gone on during their careers. A problem arises when they choose not to, however. In an attempt to remain exciting, edgy and in some cases, relatable, many artists continue to discuss the themes that caught the ears of so many listeners during their rises to fame – drug dealing, fraud, robbery, etc.
While most of these artists choose to evacuate the areas they grew up in order to create a
better life for themselves, they continue to return to the “hood” to film their music videos.
They show off status symbols of wealth they created through entirely alternate means,
as if these came from the same illegal sources they continue to rap about.
Failing to consider themselves as role models for the positive, they continue to attempt to
win the hearts of those still trapped in the hood, perpetuating a cycle of unattainable wants,
which in turn fuels a cycle of unethical means. The result? Young people increasingly
affected by the cost-of-living crisis and feeling ever more inadequate resort to problematic
means in order to keep up with the Joneses.
Let me be clear: this is not an attack on rap or streetwear.
Plenty of positive role models emerge from these situations, actively giving back in
whichever forms they can. MoStack, for example, who proudly declares the recent purchase
of a house on ‘Ride’ and boasts that he “even got space for a refugee”. Headie One,
meanwhile, handed out trainers in his recent video alongside Bandokayy and Abra Cadabra.
Sadly, however, the giving back trend seems to be one pursued by just the minority.
The divide between rich and poor is only rising. And when you compare income inequality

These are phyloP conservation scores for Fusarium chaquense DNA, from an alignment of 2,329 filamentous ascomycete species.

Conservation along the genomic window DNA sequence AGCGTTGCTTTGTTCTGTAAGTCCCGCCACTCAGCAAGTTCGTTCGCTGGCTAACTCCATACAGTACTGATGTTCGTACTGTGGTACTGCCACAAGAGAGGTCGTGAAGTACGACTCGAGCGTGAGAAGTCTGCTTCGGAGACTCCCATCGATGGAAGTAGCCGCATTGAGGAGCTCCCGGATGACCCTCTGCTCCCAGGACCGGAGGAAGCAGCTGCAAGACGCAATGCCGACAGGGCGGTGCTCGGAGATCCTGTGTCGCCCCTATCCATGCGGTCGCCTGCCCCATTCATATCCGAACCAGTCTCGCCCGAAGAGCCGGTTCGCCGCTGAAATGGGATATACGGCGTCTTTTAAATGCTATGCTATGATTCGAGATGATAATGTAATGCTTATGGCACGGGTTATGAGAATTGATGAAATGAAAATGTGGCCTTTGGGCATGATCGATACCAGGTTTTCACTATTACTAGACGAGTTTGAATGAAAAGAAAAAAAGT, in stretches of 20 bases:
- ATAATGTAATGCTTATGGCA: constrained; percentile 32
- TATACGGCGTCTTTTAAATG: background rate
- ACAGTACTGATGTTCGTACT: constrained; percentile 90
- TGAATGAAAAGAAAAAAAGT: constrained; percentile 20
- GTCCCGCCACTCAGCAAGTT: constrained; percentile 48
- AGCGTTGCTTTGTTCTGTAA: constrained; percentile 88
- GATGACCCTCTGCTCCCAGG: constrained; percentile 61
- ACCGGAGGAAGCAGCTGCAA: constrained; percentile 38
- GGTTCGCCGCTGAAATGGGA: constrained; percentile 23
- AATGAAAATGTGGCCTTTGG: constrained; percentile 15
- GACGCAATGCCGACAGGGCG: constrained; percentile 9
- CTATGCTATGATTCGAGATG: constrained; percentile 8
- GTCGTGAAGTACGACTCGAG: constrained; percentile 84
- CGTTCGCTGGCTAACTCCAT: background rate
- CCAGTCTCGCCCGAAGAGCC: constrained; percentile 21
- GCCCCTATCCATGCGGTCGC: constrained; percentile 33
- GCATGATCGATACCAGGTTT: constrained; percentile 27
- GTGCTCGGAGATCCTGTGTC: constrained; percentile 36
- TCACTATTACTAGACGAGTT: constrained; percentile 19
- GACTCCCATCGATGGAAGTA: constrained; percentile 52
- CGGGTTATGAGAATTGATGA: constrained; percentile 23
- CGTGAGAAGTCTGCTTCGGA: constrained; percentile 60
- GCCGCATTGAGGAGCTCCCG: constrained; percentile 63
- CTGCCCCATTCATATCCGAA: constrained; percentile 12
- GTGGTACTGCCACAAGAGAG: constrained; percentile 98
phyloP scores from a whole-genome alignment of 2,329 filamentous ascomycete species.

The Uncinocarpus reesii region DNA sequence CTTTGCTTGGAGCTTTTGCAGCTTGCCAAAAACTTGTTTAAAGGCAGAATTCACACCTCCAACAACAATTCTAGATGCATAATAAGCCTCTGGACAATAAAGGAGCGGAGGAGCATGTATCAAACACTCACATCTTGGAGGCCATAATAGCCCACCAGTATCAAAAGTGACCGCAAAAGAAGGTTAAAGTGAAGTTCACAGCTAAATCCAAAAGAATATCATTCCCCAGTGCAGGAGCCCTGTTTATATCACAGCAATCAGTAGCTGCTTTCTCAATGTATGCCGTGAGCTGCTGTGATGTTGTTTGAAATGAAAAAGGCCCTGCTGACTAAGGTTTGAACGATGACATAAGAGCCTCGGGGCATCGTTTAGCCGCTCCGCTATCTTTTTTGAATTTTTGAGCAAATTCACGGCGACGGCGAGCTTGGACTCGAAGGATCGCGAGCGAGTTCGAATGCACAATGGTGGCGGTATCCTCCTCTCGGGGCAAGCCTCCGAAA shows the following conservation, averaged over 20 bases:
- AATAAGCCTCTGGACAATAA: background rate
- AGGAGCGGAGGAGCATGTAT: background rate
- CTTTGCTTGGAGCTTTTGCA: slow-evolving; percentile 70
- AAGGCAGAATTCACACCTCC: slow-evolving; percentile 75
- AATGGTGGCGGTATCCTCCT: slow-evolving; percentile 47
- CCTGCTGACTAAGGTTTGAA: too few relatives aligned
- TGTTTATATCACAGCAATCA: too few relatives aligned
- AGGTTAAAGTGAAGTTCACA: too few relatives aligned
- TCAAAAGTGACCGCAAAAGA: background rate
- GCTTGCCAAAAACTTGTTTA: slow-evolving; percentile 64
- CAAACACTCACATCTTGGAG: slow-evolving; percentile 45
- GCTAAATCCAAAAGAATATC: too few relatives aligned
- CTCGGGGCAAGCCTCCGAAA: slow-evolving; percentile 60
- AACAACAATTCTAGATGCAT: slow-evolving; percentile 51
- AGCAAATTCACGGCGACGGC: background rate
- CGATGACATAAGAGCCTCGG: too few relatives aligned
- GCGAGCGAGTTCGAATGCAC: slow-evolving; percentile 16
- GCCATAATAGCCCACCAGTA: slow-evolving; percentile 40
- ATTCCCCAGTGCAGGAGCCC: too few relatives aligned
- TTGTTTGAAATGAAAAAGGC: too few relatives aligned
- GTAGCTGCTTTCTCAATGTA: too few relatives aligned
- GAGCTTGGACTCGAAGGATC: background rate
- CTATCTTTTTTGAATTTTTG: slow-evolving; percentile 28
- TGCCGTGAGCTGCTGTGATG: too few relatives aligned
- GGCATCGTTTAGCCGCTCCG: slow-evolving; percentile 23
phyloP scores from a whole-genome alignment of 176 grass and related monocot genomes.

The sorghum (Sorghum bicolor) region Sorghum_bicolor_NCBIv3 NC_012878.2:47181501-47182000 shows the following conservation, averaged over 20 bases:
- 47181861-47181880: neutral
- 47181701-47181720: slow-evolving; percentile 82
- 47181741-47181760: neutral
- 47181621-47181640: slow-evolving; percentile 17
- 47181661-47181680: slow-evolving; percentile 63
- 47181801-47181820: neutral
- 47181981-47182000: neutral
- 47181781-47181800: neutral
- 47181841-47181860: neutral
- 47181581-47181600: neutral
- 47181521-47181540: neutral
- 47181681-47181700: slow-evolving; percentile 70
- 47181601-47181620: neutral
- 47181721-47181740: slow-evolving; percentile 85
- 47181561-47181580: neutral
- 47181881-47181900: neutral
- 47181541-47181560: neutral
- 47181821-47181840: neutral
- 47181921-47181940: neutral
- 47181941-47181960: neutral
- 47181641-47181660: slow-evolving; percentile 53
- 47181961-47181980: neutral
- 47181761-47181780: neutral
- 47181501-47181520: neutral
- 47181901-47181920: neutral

against interest in luxury goods, the parallel is clear.
Wherever high income inequality exists, people with the lower incomes live under greater
social stress. Their desire to elevate above their current social and financial status is
naturally higher and, as a result, evidence of their lower position in the social hierarchy
becomes more of an obstruction to this goal.
An apparent lack of means makes it harder to be taken seriously in certain conversations
and, in turn, harder to build lucrative networks, harder to fall into a well-paying job – and,
ultimately, harder to attract a life partner. As behavioural scientist Peter Ubel put it:
“People who can’t afford luxury goods often feel they can’t afford to look like they can’t
afford luxury goods”. Fashion brands continue to benefit from this.
The cycle pervades as follows: rappers lend their coolness to certain brands by wearing their goods. Those brands capitalise by using these self-selected ambassadors to sell more of their goods. Resellers capitalise by upping the price points on said goods. Brands see this and up the price points on these goods again. Then, finally, rappers capitalise on all of this by demonstrating that they can afford these goods at their high price points. In the end, however, the entire social and financial burden is shouldered by the consumer – who seems to be the only loser in this equation.
Pippo Khalwa is creative strategist at Amplify and releases music as Peaky Saku.